Not to state the obvious, all of us have been affected by COVID and the globally-instituted quarantine mandates. It wasn’t just business professionals who had to adjust to Work-From-Home. Students and teachers now had to interact virtually, retired citizens now had to access essential needs differently, and friends and family now had to socialize in a completely new way. This single event forced innovation and deployment of new technology – for instance, utilizing video conferencing technologies to connect virtually when physical interaction was restricted.
Further, the rush to deploy new remote technologies pushed existing technology paradigms to the limits – both in the office and at home. Generally speaking, for most businesses, networks were designed for connectivity to support only a minority of users to work remotely with limited data and application access. Security was primarily focused on protecting the barrier of the internal network at the edges, with a secured remote connection through tunnels that had a less-than-optimal performance. At home, internet connectivity was used sparingly for work and increasing use of IoT devices that supplied attackers with a bevy of options for intrusion and breach.
Then came the quarantine – and everything changed.
Overnight, all organizations had distributed sites – the Work-From-Home network, no matter the size. But different from the enterprise office networks, these networks offer little in the way of manageability, predictable performance, and compliant security. There was no governance to support neither the quality of experience nor security other than traditional methods of VPN and token-based identity access. No access to telemetry data to monitor the connection and workload response times – no measures to ensure QoS around a remote connection that now supports remote work requirements and virtual learning for children, gaming and media streaming, etc. From the business side, organizations had to re-think how they interact with their customers and patrons, which require massive retooling and deployment of new digital technologies in a rapid fashion. For many organizations, the frenetic pace of delivering the latest technologies offered threat actors just as many exploits as those IoT mentioned above devices. Add to that the increase in surface area of attack to now outside the network to the growing remote user population. Cybersecurity attacks exponentially grew – resulting in over $6.1T in lost economic value in 2021 alone.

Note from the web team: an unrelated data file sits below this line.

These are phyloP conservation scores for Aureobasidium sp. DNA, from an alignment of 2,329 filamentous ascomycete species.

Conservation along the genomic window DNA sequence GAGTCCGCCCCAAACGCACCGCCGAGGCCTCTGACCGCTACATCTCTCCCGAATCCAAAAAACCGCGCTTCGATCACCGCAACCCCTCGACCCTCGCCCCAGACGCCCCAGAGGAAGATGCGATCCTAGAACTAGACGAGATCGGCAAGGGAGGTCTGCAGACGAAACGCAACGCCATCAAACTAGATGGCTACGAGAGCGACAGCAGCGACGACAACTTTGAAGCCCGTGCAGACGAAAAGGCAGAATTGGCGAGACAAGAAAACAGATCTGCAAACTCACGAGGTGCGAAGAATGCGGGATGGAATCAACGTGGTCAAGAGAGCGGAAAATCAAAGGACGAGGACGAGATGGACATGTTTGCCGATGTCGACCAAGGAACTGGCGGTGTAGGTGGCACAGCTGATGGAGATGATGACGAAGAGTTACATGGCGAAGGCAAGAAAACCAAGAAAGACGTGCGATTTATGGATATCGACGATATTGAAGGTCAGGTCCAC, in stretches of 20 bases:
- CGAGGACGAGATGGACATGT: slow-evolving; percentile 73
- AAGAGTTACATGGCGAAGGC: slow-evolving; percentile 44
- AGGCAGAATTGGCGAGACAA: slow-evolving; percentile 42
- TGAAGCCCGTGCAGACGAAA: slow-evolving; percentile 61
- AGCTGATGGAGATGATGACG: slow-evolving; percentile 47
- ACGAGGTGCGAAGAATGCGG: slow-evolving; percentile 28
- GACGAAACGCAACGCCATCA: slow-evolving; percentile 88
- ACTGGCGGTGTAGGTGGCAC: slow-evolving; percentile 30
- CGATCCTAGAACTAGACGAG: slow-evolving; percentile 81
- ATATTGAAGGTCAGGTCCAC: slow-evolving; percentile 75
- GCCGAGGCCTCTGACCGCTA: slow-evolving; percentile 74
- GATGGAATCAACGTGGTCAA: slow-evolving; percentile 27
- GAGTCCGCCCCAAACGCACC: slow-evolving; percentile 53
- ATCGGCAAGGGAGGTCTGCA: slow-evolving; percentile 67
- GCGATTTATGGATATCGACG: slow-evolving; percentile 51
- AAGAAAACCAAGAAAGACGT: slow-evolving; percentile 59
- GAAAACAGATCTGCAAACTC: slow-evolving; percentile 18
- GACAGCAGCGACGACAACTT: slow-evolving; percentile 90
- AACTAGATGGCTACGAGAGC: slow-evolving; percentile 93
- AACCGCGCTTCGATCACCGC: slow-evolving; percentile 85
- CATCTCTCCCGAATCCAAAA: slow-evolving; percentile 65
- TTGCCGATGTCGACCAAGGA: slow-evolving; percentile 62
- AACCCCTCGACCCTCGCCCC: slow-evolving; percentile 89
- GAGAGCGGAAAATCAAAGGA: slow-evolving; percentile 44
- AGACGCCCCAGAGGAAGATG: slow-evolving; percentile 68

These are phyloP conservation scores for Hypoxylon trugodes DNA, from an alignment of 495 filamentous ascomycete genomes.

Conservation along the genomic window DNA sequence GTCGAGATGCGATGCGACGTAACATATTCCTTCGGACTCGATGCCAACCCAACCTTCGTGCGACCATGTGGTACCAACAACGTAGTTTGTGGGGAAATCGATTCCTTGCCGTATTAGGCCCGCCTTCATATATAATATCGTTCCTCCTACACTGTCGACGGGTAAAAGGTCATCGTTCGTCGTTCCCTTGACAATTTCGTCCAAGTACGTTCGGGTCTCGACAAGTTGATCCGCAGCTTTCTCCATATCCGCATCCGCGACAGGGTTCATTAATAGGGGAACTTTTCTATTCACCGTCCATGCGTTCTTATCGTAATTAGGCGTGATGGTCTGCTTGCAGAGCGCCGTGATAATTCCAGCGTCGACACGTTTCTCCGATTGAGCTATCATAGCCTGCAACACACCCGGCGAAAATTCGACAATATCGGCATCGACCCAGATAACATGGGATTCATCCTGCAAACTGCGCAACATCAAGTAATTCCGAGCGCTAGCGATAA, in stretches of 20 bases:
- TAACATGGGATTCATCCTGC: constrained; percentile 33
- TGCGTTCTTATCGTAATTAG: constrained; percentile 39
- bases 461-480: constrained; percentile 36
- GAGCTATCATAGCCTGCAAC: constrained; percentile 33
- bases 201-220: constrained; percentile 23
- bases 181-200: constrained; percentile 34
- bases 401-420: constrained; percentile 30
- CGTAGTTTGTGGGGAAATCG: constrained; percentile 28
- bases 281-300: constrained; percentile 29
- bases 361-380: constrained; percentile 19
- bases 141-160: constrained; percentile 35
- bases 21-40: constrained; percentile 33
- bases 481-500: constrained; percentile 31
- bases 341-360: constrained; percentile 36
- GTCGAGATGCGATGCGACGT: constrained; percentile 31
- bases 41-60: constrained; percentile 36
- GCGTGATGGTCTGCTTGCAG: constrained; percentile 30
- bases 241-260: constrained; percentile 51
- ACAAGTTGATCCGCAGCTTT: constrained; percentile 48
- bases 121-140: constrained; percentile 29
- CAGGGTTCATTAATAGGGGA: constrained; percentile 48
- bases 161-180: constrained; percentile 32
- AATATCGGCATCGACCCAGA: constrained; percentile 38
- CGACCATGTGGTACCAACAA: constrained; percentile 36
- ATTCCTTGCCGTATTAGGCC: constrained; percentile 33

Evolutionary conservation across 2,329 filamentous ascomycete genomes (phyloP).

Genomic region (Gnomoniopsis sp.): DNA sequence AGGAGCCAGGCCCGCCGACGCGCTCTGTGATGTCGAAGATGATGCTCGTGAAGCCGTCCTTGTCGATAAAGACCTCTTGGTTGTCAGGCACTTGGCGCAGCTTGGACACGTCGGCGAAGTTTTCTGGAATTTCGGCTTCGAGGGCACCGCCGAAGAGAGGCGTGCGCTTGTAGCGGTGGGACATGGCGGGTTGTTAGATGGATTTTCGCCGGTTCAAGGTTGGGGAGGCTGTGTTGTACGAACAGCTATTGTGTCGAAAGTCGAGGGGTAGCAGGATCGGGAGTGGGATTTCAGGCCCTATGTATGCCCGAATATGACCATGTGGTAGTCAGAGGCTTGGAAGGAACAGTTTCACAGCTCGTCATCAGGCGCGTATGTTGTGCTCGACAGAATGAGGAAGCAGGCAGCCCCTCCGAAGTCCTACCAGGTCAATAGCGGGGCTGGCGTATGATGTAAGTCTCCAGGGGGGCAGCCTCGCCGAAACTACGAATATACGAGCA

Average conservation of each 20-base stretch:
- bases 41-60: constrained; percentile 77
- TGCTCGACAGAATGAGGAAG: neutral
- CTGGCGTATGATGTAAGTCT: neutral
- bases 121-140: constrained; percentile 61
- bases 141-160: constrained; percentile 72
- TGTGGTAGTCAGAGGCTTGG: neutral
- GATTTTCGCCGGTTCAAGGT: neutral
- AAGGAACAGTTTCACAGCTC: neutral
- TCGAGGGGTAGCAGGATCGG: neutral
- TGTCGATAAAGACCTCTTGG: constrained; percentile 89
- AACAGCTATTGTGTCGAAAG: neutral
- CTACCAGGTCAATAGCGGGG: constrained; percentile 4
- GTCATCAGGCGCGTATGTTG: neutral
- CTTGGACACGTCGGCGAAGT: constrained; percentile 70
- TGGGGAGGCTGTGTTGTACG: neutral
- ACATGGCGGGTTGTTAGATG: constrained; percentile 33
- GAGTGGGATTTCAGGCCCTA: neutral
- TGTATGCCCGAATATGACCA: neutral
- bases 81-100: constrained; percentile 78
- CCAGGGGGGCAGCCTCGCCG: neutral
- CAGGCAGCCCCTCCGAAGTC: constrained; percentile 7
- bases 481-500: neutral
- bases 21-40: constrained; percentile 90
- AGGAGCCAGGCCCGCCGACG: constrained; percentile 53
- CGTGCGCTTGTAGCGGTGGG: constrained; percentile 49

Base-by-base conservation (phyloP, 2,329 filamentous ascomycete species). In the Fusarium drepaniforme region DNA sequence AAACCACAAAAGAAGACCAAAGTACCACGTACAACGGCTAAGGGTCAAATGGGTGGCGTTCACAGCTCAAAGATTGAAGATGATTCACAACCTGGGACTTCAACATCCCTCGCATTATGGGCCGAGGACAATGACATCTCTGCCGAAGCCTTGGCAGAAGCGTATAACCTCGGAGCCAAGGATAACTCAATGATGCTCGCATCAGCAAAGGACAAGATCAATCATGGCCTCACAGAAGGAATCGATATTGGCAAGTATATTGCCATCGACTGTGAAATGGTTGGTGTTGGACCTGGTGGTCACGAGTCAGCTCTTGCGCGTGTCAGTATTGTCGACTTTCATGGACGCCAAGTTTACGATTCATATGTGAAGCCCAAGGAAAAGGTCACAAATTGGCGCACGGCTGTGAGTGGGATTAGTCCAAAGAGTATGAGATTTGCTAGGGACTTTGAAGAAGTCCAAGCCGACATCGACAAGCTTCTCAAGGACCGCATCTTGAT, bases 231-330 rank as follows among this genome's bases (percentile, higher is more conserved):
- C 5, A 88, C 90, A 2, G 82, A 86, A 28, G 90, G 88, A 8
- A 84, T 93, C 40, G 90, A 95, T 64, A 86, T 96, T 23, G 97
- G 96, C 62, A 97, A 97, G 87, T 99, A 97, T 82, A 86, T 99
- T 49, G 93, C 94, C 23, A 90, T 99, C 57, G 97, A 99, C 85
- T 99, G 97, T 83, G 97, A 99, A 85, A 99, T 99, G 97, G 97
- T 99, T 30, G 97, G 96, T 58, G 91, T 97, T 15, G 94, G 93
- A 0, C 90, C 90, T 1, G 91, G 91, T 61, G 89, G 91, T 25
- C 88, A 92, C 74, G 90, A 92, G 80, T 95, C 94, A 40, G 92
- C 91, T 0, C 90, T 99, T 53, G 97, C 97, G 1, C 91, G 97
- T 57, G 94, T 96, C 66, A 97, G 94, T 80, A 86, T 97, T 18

It also forced us to look at traditional measures of work culture, worker productivity, and work output value entirely differently, as the existing metrics now lacked the validity to measure to any accuracy. Getting past the initial shock of the remote, people experienced a lot of positive effects. Individual productivity increased sharply, now that there wasn’t a need to deal with daily commutes to and from the office. Organizations could now focus on delivering the best talent for the given task – instead of the best person locally. Workers also now had the flexibility to work not only where they wanted but also when. But all was not rosy, as a new set of challenges also came into existence.
While individual productivity has increased, collaborative activities like brainstorming, ideation, workshops have become less productive. The inability to unplug and being “always-on” had adverse effects on employee well-being and mental health. Employees grew increasingly disconnected from the work culture and peers, making it challenging to maintain a team culture or establish a culture for new hires. The lack of water-cooler conversations and lunch break / happy hours was the canary in the coal mine to the Great Resignation. Without a sense of team or culture, workers were left with just the work – which they could do from anywhere and for anybody.
So how do we solve these new challenges? Again, through the prescriptive use of new technology.
Organizations renewed their interest in automation – both task and process – because if they can’t fill the gaps of resigning employees with new hires. They need to figure out how to increase the span of control with the ones that are still present and while there is plenty of approved headcount, what is lacking are names (of new hires). For those organizations that did make investments to modernize their technology and use digital transformation to reimagine their business and differentiate from competitors, the pandemic served as the ultimate validation that those investments were the right ones. So now, all organizations look to technologically transform, whether offensively to gain differentiation or more defensively to prevent being left behind.
This one event, however unprecedented, fundamentally shifted the importance of technology to the forefront. It is not far-fetched to say that for future “unprecedented” events, it will only be through technology innovation that we will be able to design solutions to solve the ensuing challenges. Technology is no longer second to the business and has emerged as not only a partner but an equal.